download everything, the more the system can safely tolerate parties with small false-positive rates.
To what extent you can actually account for this in your application is an open question.
### Statistical Attacks
Using some basic binomial probability we can use the false positive rate of reach receiver tag to calculate
the probability of matching on at least X tags given the false positive rate. Using this we can find statistically
unlikely matches e.g. a low-false positive key matching many tags in a given period.
This can be used to find receivers who likely received messages in a given period.
If it is possible to group tags by sender then we can perform a slightly better attack and ultimately learn the
underlying social graph with fairly low false positive rates (in simulations we can learn 5-10% of the underlying
connections with between 5-12% false positive rates.)
For more information on statistical attacks please check out our [fuzzytags simulator](https://git.openprivacy.ca/openprivacy/fuzzytags-sim).
### Should Senders use an anonymous communication network?
If statistical & differential attacks are likely e.g. few parties download everything and
multiple messages are expected to originate from a sender to a receiver or there
is other information that might otherwise link a set of messages to a sender or receiver then you may want to consider how
to remove that context.
One potential way of removing context is by having senders send their message to the server through some kind of anonymous
communication network e.g. a mixnet or tor.
Be warned: This may not eliminate all the context!
### How bad is it to select a poor choice of _p_?
Consider a _pareto distribution_ where most users only receive a few messages, and small subset of users
receive a large number of messages it seems that increasing the number of parties is
generally more important to overall anonymity of the system than any individual selection of _p_.
Under a certain threshold of parties, trivial breaks (i.e. tags that only match to a single party) are a bigger concern.
Assuming we have large number of parties (_N_), the following heuristic emerges:
* Parties who only expect to receive a small number of messages can safely choose smaller false positive rates, up
to a threshold _θ_, where _θ > 2^-N_. The lower the value of _θ_ the greater the possibility of random trivial breaks for
the party.
* Parties who expect a large number of messages should choose to receive **all** messages for 2 reasons:
1) Even high false positive rates for power users result in information leaks to the server (due to the large
skew) i.e. a server can trivially learn what users are power users.
2) By choosing to receive all messages, power users don't sacrifice much in terms of bandwidth, but will provide
cover for parties who receive a small number of messages and who want a lower false-positive rate.
(We consider a pareto distribution here because we expect many applications to have parties that can be
modelled as such - especially over short-time horizons)

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# Entangled Tags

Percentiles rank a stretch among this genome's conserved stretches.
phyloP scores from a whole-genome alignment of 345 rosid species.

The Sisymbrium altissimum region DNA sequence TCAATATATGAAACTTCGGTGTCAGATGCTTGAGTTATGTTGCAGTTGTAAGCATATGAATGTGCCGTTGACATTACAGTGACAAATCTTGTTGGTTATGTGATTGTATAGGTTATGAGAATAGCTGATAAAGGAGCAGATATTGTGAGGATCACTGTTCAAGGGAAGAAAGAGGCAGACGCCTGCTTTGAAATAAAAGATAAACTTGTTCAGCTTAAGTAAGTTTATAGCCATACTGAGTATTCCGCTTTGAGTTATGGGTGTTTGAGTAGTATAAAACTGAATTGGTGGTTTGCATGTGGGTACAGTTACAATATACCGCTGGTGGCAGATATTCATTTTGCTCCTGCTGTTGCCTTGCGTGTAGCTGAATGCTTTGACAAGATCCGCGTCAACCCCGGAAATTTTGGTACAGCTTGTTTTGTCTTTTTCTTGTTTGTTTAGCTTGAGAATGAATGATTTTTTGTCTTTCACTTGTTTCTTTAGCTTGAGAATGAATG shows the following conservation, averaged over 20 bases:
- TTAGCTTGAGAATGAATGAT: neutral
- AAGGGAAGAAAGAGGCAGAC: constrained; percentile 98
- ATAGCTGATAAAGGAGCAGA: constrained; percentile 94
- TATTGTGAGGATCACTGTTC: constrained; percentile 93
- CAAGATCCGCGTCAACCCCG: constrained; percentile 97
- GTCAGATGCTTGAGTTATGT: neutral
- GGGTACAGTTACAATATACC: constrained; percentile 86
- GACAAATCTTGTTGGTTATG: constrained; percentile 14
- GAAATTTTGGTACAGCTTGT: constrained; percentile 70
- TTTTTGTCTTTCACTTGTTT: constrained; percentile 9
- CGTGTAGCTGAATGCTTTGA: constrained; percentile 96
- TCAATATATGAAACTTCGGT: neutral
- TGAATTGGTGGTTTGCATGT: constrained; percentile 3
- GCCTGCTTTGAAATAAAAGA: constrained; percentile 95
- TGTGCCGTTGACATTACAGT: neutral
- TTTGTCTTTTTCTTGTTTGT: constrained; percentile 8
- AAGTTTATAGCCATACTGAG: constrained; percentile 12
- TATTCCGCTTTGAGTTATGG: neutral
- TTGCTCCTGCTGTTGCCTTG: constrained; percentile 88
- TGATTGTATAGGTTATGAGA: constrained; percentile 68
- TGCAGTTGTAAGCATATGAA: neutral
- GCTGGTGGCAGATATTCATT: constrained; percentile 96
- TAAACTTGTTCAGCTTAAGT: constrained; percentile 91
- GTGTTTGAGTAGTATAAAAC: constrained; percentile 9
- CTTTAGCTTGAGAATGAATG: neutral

It is possible to generate fuzzytags for a given $\gamma$ that are valid for 2 or more parties
at the same time.
This is done through $\texttt{FlagEntangled}$ - a function that takes in a vector of tagging keys and runs the
$\texttt{Flag}$ function, as documented in the original paper for each of them (with the same $r and z$) until it
finds a $z$ that will generate the same tag for every tagging key.
## Multiparty Broadcast
Alice wants to send a message to Bob and Carol. She constructs a single tag that will validate against detection keys generated by both of them.
When an adversarial server matches the tag against all the keys it knows about it will discover that the tag matches both Bob and Carol (in addition to some number of false positives depending on the false positive rates of all the other parties using the server).
To construct such a tag Alice runs $\texttt{FlagEntangled(}\{X_{\text{bob}}, X_{\text{carol}}\}\texttt{)}$.
The adversarial server will match the tag to the detection keys of both Bob and Carol. The server has no way of determining if the match is a broadcast to both parties, a unique message to one of Bob or Carol or a false positive for both.
## Deniable Sending
Alice wants to send a message to Carol, but is concerned that Carol may have a detection key with too low false positive rate. Alice knows of a set of parties (and their public keys) who also use the adversarial server to send privacy messages. Alice searches for a tag that will validate against detection keys generated not only by Carol but a randomly selected party e.g. Eve.
When an adversarial server matches the tag against all the keys it knows about it will discover that the tag matches both Carol and Eve (in addition to some number of false positives depending on the false positive rates of all the other parties using the server).
Even if the server was to isolate this specific message as originating from Alice, they would not be able to derive the recipient through any kind of differential attack (as all attacks would also implicate Eve).
To construct such a tag Alice runs $\texttt{FlagEntangled(}\{X_{\text{carol}}, X_{\text{eve}}\}\texttt{)}$.
Alice could choose to entangle all of her messages to Carol in this way, fully implicating Eve in her message sending regardless of Eve's false positive rate. If Eve attempted to decrypt the message she would not be able to and might assume that the tag was an unlikely false positive - as such too many of these messages might cause Eve to be suspicious. However, Eve might be a well known service or bot integrated with the privacy preserving application - allowing Alice cover without worrying about triggering suspicion.
Alice could also choose to entangle each message with a different random party.